Q. In the Diamond Mining with Dora piece you talk about mans’ separation from nature and the subsequent repression of our primal urges. I think at Phoresia we tend to be optimistic about the future but sometimes it’s hard when we see the speed at which humanity consumes. What’s your view of the future for the way we will live and play?
I’m not qualified to comment on where we are heading but I tend to agree with Derrick Jensen that the sooner civilization crumbles the sooner the planet can recover. It might sound a bit radical but I really don’t see how we can continue being so globally interconnected and interdependent. The only hope I have for the future is if, people could eventually get back to a point they can get everything they need for survival and pleasure within walking distance of where they live. I don’t really see how more technology or more science can help us if we don’t have a healthy land base to live off. Until then I suppose we’ll just plod along with ‘band-aid’ solutions such as recycling and bio-diesel. That’s not to say we should abandon hope or daily efforts to live a more eco-conscious lifestyles.
Q. You chose a printing company that operates using a sustainable business model of their own design. The journal is printed on recycled paper with veggie inks. What is your definition of sustainability?
Again it’s a band-aid solution. If I’m going to use up resources to print a zine, I may as well try and limit my impact. I don’t think printing a zine is sustainable at all no matter how ‘eco-friendly’ we pretend the process is. Sitting around a fire with a few friends telling a story would be the only sustainable way of doing what I do with Foulweather but like everyone else, I’m willing to make huge compromises to get by in this modern world or I’d go insane. And, when I consider all the junk mail I get, I don’t feel too bad about printing a zine and hopefully, Foulweather inspires someone somewhere in one way or another.
Q. You’re well traveled. What’s your take on surf tourism and how it affects local cultures?
I was actually thinking about my travels the other day. Generally speaking, I’m quite lazy. Most of my travel opportunities have been thrust upon me. Due to being raised as an expatriate, I have certainly seen a few places and usually when I go somewhere I will take a surfboard or skateboard.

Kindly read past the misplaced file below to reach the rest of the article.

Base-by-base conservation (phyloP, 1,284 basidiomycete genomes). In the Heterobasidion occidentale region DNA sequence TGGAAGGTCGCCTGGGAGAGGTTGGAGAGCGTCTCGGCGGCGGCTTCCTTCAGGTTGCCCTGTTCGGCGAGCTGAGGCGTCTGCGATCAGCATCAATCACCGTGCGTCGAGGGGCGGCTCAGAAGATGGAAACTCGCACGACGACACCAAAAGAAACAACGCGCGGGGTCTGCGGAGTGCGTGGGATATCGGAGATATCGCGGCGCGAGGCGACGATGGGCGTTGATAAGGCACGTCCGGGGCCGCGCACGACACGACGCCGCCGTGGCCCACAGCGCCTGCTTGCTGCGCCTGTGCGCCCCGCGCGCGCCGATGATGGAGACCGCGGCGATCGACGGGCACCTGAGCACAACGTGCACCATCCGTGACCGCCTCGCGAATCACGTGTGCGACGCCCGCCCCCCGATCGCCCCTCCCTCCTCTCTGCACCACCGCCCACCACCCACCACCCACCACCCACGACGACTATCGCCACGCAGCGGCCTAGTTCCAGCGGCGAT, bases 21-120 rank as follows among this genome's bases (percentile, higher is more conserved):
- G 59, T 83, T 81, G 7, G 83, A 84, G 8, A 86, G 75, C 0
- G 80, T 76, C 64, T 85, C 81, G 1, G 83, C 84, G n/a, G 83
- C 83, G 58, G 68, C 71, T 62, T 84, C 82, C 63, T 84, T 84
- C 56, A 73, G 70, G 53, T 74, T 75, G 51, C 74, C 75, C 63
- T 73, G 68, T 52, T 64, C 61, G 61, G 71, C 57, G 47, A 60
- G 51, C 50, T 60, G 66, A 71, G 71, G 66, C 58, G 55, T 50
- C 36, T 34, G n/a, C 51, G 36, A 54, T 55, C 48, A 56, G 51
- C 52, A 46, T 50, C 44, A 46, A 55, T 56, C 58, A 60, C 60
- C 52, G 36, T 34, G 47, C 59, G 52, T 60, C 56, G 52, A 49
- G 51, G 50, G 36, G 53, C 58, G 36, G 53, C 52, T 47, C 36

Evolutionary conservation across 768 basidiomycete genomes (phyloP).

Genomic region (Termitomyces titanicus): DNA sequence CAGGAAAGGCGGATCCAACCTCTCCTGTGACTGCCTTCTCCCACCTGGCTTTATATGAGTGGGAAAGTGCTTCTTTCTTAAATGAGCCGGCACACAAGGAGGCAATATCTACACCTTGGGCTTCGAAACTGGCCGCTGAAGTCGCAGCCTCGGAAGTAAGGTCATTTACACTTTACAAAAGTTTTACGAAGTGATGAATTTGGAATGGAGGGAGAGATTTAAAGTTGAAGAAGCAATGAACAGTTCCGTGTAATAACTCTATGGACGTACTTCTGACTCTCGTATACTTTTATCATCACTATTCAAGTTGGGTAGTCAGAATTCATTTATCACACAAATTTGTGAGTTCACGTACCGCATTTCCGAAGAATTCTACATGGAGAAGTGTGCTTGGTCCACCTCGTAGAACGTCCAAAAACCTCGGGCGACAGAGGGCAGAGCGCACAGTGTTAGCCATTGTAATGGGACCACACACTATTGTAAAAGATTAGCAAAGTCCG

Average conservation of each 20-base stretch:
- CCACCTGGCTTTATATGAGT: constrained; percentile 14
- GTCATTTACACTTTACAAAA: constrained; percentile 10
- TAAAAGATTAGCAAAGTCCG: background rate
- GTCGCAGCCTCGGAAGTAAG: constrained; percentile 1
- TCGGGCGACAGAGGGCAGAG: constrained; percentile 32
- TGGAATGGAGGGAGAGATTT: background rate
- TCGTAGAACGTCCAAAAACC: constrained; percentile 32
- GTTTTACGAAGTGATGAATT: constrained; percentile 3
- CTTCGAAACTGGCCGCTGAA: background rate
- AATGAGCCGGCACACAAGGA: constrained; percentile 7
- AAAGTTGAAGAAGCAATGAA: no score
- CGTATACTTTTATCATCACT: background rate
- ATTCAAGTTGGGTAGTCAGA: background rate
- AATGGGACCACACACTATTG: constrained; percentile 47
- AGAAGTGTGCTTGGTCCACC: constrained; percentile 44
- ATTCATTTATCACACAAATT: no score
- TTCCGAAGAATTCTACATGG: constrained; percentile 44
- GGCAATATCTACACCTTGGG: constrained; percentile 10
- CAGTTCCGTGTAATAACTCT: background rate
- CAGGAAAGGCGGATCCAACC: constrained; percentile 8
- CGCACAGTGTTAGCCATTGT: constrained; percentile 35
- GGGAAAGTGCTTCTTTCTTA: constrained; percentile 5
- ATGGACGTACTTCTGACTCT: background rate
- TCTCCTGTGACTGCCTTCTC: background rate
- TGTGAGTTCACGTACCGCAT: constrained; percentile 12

I will say that whenever I’ve surfed somewhere like Hawaii or Mexico, I always have the most fun, surfing with the locals. It is the tourists like myself that can make surf travel unpleasant. Again, it goes back to the sense of entitlement and hedonism in the culture. ‘I paid for this, I deserve my waves.’ In Hawaii, I found that a bit of humility, smile or nod, would go along way with the locals. I’m not into competing for waves. So when I’m somewhere new, I sit wide of the peak and wait until I feel I’m not intruding or wait for an invite to surf. I don’t always get many waves this way but it has resulted in some of the best waves of my life. As soon as it becomes a competition, I’m done. I don’t surf well or enjoy it. I’ll surf the mushier peak down the beach thanks, or better yet, I’ll go skateboarding with some friends.
In general, I think travel can be way overrated. Some of the most profound people I’ve met have barely left the town they are from and I’ve met some complete ignoramuses who’ve seen the world. I’m not interested in getting a Starbucks in Shanghai or eating MacDonald’s in Dubai. I am interested in what books my neighbour reads and why even though we both obviously like Black Flag we’ve never shared a cup of tea or a pint of beer.
Q. Will you always surf?
To me, surfing is the ultimate form of leisure. I can’t quite verbalize it and I probably shouldn’t but surfing makes me feel human. There is a scene in Terrence Mallick’s “The Thin Red Line” where an American GI goes AWOL in WWII. He is living on an island near the South Pacific, away from the chaos of war, swimming with naked children, living off the sea and land. That’s where I go when I surf.
I’m pretty much a lost cause. I obsess over it. Forecasting, board specs, improving my cutback, it all often consumes me. Sometimes, I feel so shallow because of my surf/ skate obsession and have to make a conscious effort to widen my interests/ experiences. I’m currently saving sick time in case an elusive Southern hemisphere swell makes it up to Oregon this summer.
Q. Last words?
Thanks for giving me this opportunity, I’m not sure I’m worthy of this interview but I respect what you are doing with Phoresia and your criticisms and celebrations of surf culture and the surf industry. Support your local shapers, surf shops, farmers, coffee roasters, beer brewers, zine makers, ha ha. Seriously though, consider how and why you consume and travel wisely. Unplug and go outside for a bit.
I’m about to lock myself in a metal box, drive 70 miles spewing up god knows how much carbon monoxide for a few waves…
You can read Pete’s Foulweather blog here. You can also order a copy of The Beach from Pete’s site or from Powell’s Books.